How To Know You Married The Right Person
Like storm clouds rolling in, I swept into the living room and thundered, “Our marriage is horrible.”
My husband came over towards me, brave soul to brave the storm. “Are you just tired?” he asked.
I was tired. Bone tired from children that don’t sleep because of illness, bad dreams, wet beds, and needing snuggles. Their tag team game was better than most of the “wrasslers” I’d watched as a child on TV.
But, I wasn’t just tired from the kids. I was tired from the comparisons I kept drawing. I thought I did more around the house, more with the kids, more, more, more, and I was squeezed dry.
The tireder I got, the more self-righteous I got. I was doing so much. Giving so much. Losing so much sleep. Then doing laundry. Dishes. All the ugly stuff. And I was feeling ugly.
So, I’d started to think about what it’d be like if things were different. What if I was alone? What if I wasn’t married? Or what if I had married someone else? It’s a slippery slope when start dreaming about a different life.
I wanted to tell my husband that night, but I got mad that he thought I was just tired because I was more than just tired. My storm was a sign of problems in my heart.
I had begun to wonder: how do I know I married the right person?
I had a professor once who said, “You know your spouse is the right one because you married him or her. Stop asking that question. It’s the right person once it’s done.”
Yet, my mind is prone to wander when my heart is tired of the mundane in this life.
So, I decided to remind us all here. The top five ways to stop wondering if you married the right person:
- Never think about someone else and what life would’ve looked like with that person. This is such dangerous ground. Thinking about past crushes, past loves, past anything. Even worse is thinking about someone in your present. You do realize this is how affairs happen, right? In reality, there are mundane tasks no matter who you married, even if you had a maid, a cook, a nanny, and a slew of help. You still have the day-to-day boring stuff in life. And, if you are dumb like me, you will still compare if you or your spouse does more.
- Speaking of comparisons, stop it. Most likely you will never even notice how much your spouse does until your spouse is gone for a significant period of time. Hope Griffin wrote openly about this in her book, Finding Joy: The Year Apart That Made Me a Better Wife. Her husband was deployed, and it didn’t take her long to realize that she had been ignoring all the things he did when he was home. Oh, I have been so guilty of this. Compare yourself to Jesus and then shut up because you know there ain’t no good in you now.
- Speaking of good, focus on the good in your spouse. Whatever you focus your mind on, you will see more and more. Ever buy a new car and suddenly notice how many of that exact same car are out there on the road? “Yep, it’s like that. So, write a list of things that you love about your spouse. Think about things you’d miss if he or she was gone. Pull it out when you are questioning. Then talk about it and let your spouse know what you appreciate (not in a nagging or weird reverse psychology way, just “Thanks for splitting meal prep with me.”).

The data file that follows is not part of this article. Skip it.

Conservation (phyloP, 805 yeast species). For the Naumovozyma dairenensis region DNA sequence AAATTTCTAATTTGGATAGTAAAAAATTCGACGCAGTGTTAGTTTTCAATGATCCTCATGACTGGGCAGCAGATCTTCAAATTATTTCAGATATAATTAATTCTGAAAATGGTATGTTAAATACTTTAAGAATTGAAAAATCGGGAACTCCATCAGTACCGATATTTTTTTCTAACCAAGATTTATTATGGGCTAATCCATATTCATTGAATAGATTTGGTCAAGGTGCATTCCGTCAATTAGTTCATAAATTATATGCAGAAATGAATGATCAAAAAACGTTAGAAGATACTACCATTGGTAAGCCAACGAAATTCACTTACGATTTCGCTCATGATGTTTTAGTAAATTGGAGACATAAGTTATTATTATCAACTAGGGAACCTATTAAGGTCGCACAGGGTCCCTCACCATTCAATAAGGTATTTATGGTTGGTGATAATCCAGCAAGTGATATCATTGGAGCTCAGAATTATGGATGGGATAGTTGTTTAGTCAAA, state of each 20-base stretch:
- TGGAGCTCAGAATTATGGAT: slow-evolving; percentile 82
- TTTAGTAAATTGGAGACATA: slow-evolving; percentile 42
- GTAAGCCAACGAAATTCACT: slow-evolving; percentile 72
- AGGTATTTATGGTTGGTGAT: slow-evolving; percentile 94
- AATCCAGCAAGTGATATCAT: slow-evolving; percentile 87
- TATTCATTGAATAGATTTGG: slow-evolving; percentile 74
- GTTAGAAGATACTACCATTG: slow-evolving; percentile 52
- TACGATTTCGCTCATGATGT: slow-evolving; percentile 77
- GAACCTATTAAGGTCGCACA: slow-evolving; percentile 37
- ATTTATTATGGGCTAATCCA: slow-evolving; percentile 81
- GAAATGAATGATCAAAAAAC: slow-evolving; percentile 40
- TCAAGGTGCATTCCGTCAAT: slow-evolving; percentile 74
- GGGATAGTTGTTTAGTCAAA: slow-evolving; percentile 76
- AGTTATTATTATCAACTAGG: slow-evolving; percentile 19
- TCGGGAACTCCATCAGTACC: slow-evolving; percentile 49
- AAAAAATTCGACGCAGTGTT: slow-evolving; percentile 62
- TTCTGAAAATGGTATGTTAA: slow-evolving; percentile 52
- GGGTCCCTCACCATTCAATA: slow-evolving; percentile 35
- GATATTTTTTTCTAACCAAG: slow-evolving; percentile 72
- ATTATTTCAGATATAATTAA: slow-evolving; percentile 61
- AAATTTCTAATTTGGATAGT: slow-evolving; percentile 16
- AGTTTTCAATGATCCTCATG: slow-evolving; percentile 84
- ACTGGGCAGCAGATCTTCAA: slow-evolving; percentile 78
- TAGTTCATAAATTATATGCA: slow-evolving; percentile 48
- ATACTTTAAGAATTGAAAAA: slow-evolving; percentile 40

- Speaking of talking, speak up and bring the dark to light. Confess your sin of a wandering mind. Let your spouse know. These thoughts are not innocent, no matter how you try to rationalize them. Accountability will keep you from wandering too far with those thoughts and putting them into action.
- Speaking of action, ask your spouse to take action and you take action too. If you feel like there are things you need help with and you are feeling bitter, talk to your spouse about it. Ask for help. Often there are things one spouse will notice more than the other. There is also a level of chaos that one spouse is more comfortable with than the other. Discuss these things. Often. Renegotiate this stuff. Life changes. Kids stop sleeping. Kids go back to sleeping. Jobs end. Lives change. Let your expectations change with it and discuss what you need. No spouse is a mind reader. Stop expecting your spouse to know the script in your head. While you are doing all this, take little steps to show your appreciation of your spouse. Text him, “I love you. You’re a great Dad.” Fix her her favorite meal. Pick up some ice cream in his favorite flavor. Watch her favorite movie with her.
I went to bed that night still stormy and sleepless. I was mad at what I perceived as a dismissal of “just tired” when there was a deeper problem within. Honestly, I hadn’t really been dismissed, though. I just clammed up because I was in a bad mood. He had been caring and named the most apparent and real problem for my storm.
It took a week to get back to discussing it again. It actually took writing this up to do it. I was scared once I wasn’t mad. Scared he’d feel betrayed that I dreamed of a life without him. He didn’t though. He knows my heart. He knows me. He knows how the Enemy works to kill, steal, and destroy. He knows God is stronger and mightier than all that.
I know I married the right person because he’s the one I married and gave myself to almost ten years ago. It blows all those romantic movie answers out the water because love isn’t always a feeling, but it is always a choice. Because we chose each other, we choose to love. Not to feel love but to act love.
There’s no “right” person, just this person.
Because of that, my husband rides the storms and holds my hand. The one with the wedding band.